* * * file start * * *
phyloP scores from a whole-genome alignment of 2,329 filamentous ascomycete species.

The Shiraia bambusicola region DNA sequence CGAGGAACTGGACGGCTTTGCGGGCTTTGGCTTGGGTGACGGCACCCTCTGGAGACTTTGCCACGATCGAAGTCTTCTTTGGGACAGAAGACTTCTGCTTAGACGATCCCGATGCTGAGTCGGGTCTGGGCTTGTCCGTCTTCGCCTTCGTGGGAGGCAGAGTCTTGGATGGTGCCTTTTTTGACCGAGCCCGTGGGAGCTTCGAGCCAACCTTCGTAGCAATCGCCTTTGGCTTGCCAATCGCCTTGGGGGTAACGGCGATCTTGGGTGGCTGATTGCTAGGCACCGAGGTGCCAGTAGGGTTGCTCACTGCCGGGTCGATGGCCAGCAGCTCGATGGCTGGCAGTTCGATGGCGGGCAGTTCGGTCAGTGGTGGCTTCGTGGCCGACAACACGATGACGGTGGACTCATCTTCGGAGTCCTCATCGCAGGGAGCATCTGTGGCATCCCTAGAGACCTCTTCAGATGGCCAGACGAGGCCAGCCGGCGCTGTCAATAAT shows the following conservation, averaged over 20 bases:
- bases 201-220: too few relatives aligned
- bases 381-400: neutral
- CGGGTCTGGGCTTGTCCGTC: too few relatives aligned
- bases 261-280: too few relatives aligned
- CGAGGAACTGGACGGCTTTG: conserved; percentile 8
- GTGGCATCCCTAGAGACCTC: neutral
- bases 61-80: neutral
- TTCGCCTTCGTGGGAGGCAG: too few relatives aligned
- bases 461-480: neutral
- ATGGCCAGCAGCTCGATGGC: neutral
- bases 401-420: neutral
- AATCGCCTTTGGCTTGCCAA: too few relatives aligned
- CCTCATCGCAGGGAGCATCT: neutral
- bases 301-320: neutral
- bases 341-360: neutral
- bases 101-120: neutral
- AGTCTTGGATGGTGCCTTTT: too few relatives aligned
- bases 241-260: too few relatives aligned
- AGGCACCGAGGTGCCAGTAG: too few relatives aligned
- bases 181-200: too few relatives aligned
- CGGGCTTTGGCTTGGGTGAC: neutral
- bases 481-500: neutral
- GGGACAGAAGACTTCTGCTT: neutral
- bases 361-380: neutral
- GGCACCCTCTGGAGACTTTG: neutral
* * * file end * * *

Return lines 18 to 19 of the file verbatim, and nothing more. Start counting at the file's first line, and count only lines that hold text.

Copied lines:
- bases 101-120: neutral
- AGTCTTGGATGGTGCCTTTT: too few relatives aligned